POSTED Mon. Dec 2, 2013

Where to watch the Saints tonight (or any night!)

Where to watch the Saints tonight (or any night!)
Adam Karlin
Written by ADAM KARLIN

We’re taking on the Seahawks tonight (7:40pm CST), which means it’s time to check out ur game day bar guide. Some of these are Saints bars, some are a good bet for out of towners who want to watch their respective teams plays, because apparently there are other teams in the NFL, not that’d you’d ever think that living here.

1 Cooter Brown's

Cheap oysters, a stupendously deep beer selection, lots of big screen televisions, a sandwich menu that includes the Radiator’s Special (oysters and shrimp and melted cheese; good Lord) and did we mention the oysters? There’s a good chance you can catch another game here even during Saints’ games – if watching in silence while inebriated bros scream WHO DAT is how you like to enjoy your NFL franchise. Fair warning: indoor smoking, and thanks to Tulane/Loyola proximity, you tend to get a lot of backwards baseball caps.

2 Finn McCool's

Finn’s may be the only bar in town that loves football as much as it loves football. Headscratch? That is to say, Finn’s loves soccer as much as the NFL, so if you like to watch foreigners without last names running around aimlessly for 90 minutes, this is your spot. With that said, it is also a great spot for NFL. And Gaelic football. And Hurling. This isn’t some faux-faith-and-beggorah Irish pub; they keep true to the Emerald Island here, at least as far as sports go. It’s a neighborhood spot that attracts a crowd as diverse as Mid-City itself. The burgers are the bomb, and there’s always free food on gamedays. As with Cooter Brown’s, they may show other games on smaller screens even when the Saints take the field. Expect lots of cigarette smoke.

3 Freret Street Publiq House

Like the Swiss Army Knife of New Orleans bars, the Publiq House does it all. Well, it does live music and great gameday specials, but what else do you need? Smoking? Look elsewhere: the Publiq House is smoke-free. It’s also eclectic, friendly and has a deep well of drafts as well as a nice cocktail menu; toast that Colston reception with a strawberry-basil margarita. Proximity to the excellent eating options of Freret St is a huge plus.

4 BJ's

The bad news first: BJ’s is small, crowded and smokier than a meat curing shed. The good news: it’s a great neighborhood bar, and sometimes, Robert Plant pops in and has a little jam sesh. Also, local legend Queen Dawny is often on hand making delicious food that you can subsequently stuff your face with (for gratis!), and the local cast of characters is like a Who’s Who of 9th Ward quirks. There’s the guy who swears at his can of Miller Lite every time a play happens (good or bad, doesn’t matter. He just swears a lot), the lady with the raspy voice who probably puts cigarettes on her cornflakes in the morning, assorted bar flies, the odd Bywater gentrifier and a lot of dogs. Good times.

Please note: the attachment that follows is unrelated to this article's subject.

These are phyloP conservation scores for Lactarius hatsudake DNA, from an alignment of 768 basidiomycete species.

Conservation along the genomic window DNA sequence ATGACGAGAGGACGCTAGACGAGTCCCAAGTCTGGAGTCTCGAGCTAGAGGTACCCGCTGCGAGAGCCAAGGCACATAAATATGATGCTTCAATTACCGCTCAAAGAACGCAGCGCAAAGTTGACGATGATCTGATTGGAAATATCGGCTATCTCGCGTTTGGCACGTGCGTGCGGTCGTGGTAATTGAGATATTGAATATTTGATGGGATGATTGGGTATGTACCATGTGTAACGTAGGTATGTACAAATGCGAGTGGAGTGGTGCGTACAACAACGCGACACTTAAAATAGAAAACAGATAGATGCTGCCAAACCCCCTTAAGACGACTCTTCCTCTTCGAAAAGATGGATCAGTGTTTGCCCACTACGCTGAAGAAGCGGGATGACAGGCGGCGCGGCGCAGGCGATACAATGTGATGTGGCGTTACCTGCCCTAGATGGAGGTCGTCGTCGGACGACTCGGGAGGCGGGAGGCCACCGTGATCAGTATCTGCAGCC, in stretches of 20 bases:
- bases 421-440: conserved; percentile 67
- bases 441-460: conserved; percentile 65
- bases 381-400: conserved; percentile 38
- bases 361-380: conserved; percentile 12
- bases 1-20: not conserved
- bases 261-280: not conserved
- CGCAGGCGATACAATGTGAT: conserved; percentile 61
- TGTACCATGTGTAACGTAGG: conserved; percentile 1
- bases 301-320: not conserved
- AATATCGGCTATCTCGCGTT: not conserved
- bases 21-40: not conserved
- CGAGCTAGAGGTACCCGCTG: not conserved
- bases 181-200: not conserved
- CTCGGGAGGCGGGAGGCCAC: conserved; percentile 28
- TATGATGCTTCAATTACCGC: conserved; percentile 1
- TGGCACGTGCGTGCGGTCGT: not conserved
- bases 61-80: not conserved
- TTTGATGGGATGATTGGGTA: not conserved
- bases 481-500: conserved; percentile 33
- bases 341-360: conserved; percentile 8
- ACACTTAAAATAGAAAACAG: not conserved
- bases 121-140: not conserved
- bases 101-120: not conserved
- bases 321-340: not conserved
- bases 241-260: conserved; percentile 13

5 Bullets

Bullets is all the good things of New Orleans in general, and New Orleans sports fandom in particular, wrapped into one location. It’s neighborly, friendly, obsessed with good food and fanatic about the Saints. Kermit Ruffins plays a regular gig here on Tuesdays, and that guy has a Fleur-de-lis inked over his whole chest. There’s an old cliché about how some places don’t just make you feel welcome, but part of the family. This is actually true at Bullets. I will explain how.

One time, I had to use the bathroom and (sorry for the gory details) count to number 2, as it were. There were no walls or stalls at the time in the men’s room, although there was a toilet you could sit on. I had desperately tried to hold it in, but the time had come, so I swallowed my pride, went into the bathroom and plunked myself on the throne. Of course – of course – several men came in while I was doing my business. Not a one blinked an eye. One older gentleman even nodded and said, “Do your thing, bro, I’d do the same,” a sort of friendly vote of support and comfort during a very uncomfortable situation. What I’m saying is, the regulars at Bullets saw me take a crap and they were cool with it. That’s marriage levels of comfort, people. I love Bullets.

6 The Avenue Pub